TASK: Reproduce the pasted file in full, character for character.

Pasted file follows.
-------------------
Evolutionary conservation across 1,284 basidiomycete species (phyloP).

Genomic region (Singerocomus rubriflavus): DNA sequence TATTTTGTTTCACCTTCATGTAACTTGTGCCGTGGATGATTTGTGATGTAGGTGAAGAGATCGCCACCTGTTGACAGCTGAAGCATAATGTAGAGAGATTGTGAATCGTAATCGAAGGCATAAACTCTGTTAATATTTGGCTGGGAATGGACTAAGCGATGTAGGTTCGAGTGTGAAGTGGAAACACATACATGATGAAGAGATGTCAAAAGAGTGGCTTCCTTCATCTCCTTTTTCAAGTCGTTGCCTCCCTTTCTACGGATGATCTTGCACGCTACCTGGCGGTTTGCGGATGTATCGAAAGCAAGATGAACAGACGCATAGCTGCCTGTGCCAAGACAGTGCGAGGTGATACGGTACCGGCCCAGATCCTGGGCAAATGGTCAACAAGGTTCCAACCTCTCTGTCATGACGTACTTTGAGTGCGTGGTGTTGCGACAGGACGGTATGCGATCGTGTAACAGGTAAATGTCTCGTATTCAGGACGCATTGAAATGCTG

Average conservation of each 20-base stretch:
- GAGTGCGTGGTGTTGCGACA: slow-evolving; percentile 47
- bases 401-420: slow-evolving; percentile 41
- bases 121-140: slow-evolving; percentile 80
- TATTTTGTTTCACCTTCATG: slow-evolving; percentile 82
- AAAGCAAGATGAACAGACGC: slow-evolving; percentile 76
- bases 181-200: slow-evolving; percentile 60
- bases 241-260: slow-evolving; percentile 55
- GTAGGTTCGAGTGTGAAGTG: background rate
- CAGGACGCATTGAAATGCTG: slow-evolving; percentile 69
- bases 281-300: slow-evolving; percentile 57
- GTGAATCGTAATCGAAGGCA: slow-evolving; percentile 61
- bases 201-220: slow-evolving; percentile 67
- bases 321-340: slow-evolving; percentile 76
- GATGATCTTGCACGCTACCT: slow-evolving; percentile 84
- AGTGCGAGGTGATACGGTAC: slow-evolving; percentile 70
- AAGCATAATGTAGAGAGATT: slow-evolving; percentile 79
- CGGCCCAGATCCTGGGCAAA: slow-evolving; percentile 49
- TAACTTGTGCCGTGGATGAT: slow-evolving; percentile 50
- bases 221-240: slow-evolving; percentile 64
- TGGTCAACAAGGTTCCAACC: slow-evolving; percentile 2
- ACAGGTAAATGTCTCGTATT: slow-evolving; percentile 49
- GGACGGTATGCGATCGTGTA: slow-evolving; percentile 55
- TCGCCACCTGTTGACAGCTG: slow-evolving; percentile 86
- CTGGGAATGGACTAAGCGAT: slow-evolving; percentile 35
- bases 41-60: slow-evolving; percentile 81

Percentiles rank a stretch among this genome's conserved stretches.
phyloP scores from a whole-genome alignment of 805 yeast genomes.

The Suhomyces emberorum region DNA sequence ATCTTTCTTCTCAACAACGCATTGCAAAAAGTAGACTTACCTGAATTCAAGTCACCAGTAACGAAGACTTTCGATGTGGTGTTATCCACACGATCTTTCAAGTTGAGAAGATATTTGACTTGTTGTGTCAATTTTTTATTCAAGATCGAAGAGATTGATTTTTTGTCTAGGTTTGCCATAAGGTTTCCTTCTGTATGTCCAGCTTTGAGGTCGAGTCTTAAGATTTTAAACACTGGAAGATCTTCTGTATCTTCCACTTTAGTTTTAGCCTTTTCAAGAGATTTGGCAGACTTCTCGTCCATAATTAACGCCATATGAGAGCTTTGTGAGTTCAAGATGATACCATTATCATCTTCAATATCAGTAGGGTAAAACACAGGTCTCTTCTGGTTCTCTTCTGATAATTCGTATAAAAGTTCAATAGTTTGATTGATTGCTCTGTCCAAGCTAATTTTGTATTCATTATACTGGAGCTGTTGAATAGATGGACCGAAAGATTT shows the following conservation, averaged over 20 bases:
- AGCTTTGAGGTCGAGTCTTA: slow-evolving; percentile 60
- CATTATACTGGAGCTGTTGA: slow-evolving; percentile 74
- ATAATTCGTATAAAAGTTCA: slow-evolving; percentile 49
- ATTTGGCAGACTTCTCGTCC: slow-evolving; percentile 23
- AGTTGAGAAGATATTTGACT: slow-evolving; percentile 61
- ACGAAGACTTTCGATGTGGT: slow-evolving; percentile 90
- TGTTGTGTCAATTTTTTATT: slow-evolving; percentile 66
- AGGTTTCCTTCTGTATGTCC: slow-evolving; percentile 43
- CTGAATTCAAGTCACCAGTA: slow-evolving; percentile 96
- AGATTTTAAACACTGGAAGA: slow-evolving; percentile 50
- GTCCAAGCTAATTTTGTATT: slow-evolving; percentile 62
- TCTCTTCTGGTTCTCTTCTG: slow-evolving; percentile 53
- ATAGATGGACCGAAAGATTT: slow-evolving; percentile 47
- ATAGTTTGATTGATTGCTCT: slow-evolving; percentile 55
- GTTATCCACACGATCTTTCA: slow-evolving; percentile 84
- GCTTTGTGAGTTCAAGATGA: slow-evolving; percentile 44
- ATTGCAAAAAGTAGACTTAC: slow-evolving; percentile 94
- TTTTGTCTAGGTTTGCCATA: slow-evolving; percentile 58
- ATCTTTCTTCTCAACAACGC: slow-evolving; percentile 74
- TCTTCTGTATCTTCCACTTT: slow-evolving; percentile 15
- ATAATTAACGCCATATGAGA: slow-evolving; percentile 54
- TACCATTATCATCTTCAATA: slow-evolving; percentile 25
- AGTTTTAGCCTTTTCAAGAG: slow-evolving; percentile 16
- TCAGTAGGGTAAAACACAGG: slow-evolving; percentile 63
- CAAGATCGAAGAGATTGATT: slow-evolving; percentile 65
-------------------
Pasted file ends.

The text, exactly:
Evolutionary conservation across 1,284 basidiomycete species (phyloP).

Genomic region (Singerocomus rubriflavus): DNA sequence TATTTTGTTTCACCTTCATGTAACTTGTGCCGTGGATGATTTGTGATGTAGGTGAAGAGATCGCCACCTGTTGACAGCTGAAGCATAATGTAGAGAGATTGTGAATCGTAATCGAAGGCATAAACTCTGTTAATATTTGGCTGGGAATGGACTAAGCGATGTAGGTTCGAGTGTGAAGTGGAAACACATACATGATGAAGAGATGTCAAAAGAGTGGCTTCCTTCATCTCCTTTTTCAAGTCGTTGCCTCCCTTTCTACGGATGATCTTGCACGCTACCTGGCGGTTTGCGGATGTATCGAAAGCAAGATGAACAGACGCATAGCTGCCTGTGCCAAGACAGTGCGAGGTGATACGGTACCGGCCCAGATCCTGGGCAAATGGTCAACAAGGTTCCAACCTCTCTGTCATGACGTACTTTGAGTGCGTGGTGTTGCGACAGGACGGTATGCGATCGTGTAACAGGTAAATGTCTCGTATTCAGGACGCATTGAAATGCTG

Average conservation of each 20-base stretch:
- GAGTGCGTGGTGTTGCGACA: slow-evolving; percentile 47
- bases 401-420: slow-evolving; percentile 41
- bases 121-140: slow-evolving; percentile 80
- TATTTTGTTTCACCTTCATG: slow-evolving; percentile 82
- AAAGCAAGATGAACAGACGC: slow-evolving; percentile 76
- bases 181-200: slow-evolving; percentile 60
- bases 241-260: slow-evolving; percentile 55
- GTAGGTTCGAGTGTGAAGTG: background rate
- CAGGACGCATTGAAATGCTG: slow-evolving; percentile 69
- bases 281-300: slow-evolving; percentile 57
- GTGAATCGTAATCGAAGGCA: slow-evolving; percentile 61
- bases 201-220: slow-evolving; percentile 67
- bases 321-340: slow-evolving; percentile 76
- GATGATCTTGCACGCTACCT: slow-evolving; percentile 84
- AGTGCGAGGTGATACGGTAC: slow-evolving; percentile 70
- AAGCATAATGTAGAGAGATT: slow-evolving; percentile 79
- CGGCCCAGATCCTGGGCAAA: slow-evolving; percentile 49
- TAACTTGTGCCGTGGATGAT: slow-evolving; percentile 50
- bases 221-240: slow-evolving; percentile 64
- TGGTCAACAAGGTTCCAACC: slow-evolving; percentile 2
- ACAGGTAAATGTCTCGTATT: slow-evolving; percentile 49
- GGACGGTATGCGATCGTGTA: slow-evolving; percentile 55
- TCGCCACCTGTTGACAGCTG: slow-evolving; percentile 86
- CTGGGAATGGACTAAGCGAT: slow-evolving; percentile 35
- bases 41-60: slow-evolving; percentile 81

Percentiles rank a stretch among this genome's conserved stretches.
phyloP scores from a whole-genome alignment of 805 yeast genomes.

The Suhomyces emberorum region DNA sequence ATCTTTCTTCTCAACAACGCATTGCAAAAAGTAGACTTACCTGAATTCAAGTCACCAGTAACGAAGACTTTCGATGTGGTGTTATCCACACGATCTTTCAAGTTGAGAAGATATTTGACTTGTTGTGTCAATTTTTTATTCAAGATCGAAGAGATTGATTTTTTGTCTAGGTTTGCCATAAGGTTTCCTTCTGTATGTCCAGCTTTGAGGTCGAGTCTTAAGATTTTAAACACTGGAAGATCTTCTGTATCTTCCACTTTAGTTTTAGCCTTTTCAAGAGATTTGGCAGACTTCTCGTCCATAATTAACGCCATATGAGAGCTTTGTGAGTTCAAGATGATACCATTATCATCTTCAATATCAGTAGGGTAAAACACAGGTCTCTTCTGGTTCTCTTCTGATAATTCGTATAAAAGTTCAATAGTTTGATTGATTGCTCTGTCCAAGCTAATTTTGTATTCATTATACTGGAGCTGTTGAATAGATGGACCGAAAGATTT shows the following conservation, averaged over 20 bases:
- AGCTTTGAGGTCGAGTCTTA: slow-evolving; percentile 60
- CATTATACTGGAGCTGTTGA: slow-evolving; percentile 74
- ATAATTCGTATAAAAGTTCA: slow-evolving; percentile 49
- ATTTGGCAGACTTCTCGTCC: slow-evolving; percentile 23
- AGTTGAGAAGATATTTGACT: slow-evolving; percentile 61
- ACGAAGACTTTCGATGTGGT: slow-evolving; percentile 90
- TGTTGTGTCAATTTTTTATT: slow-evolving; percentile 66
- AGGTTTCCTTCTGTATGTCC: slow-evolving; percentile 43
- CTGAATTCAAGTCACCAGTA: slow-evolving; percentile 96
- AGATTTTAAACACTGGAAGA: slow-evolving; percentile 50
- GTCCAAGCTAATTTTGTATT: slow-evolving; percentile 62
- TCTCTTCTGGTTCTCTTCTG: slow-evolving; percentile 53
- ATAGATGGACCGAAAGATTT: slow-evolving; percentile 47
- ATAGTTTGATTGATTGCTCT: slow-evolving; percentile 55
- GTTATCCACACGATCTTTCA: slow-evolving; percentile 84
- GCTTTGTGAGTTCAAGATGA: slow-evolving; percentile 44
- ATTGCAAAAAGTAGACTTAC: slow-evolving; percentile 94
- TTTTGTCTAGGTTTGCCATA: slow-evolving; percentile 58
- ATCTTTCTTCTCAACAACGC: slow-evolving; percentile 74
- TCTTCTGTATCTTCCACTTT: slow-evolving; percentile 15
- ATAATTAACGCCATATGAGA: slow-evolving; percentile 54
- TACCATTATCATCTTCAATA: slow-evolving; percentile 25
- AGTTTTAGCCTTTTCAAGAG: slow-evolving; percentile 16
- TCAGTAGGGTAAAACACAGG: slow-evolving; percentile 63
- CAAGATCGAAGAGATTGATT: slow-evolving; percentile 65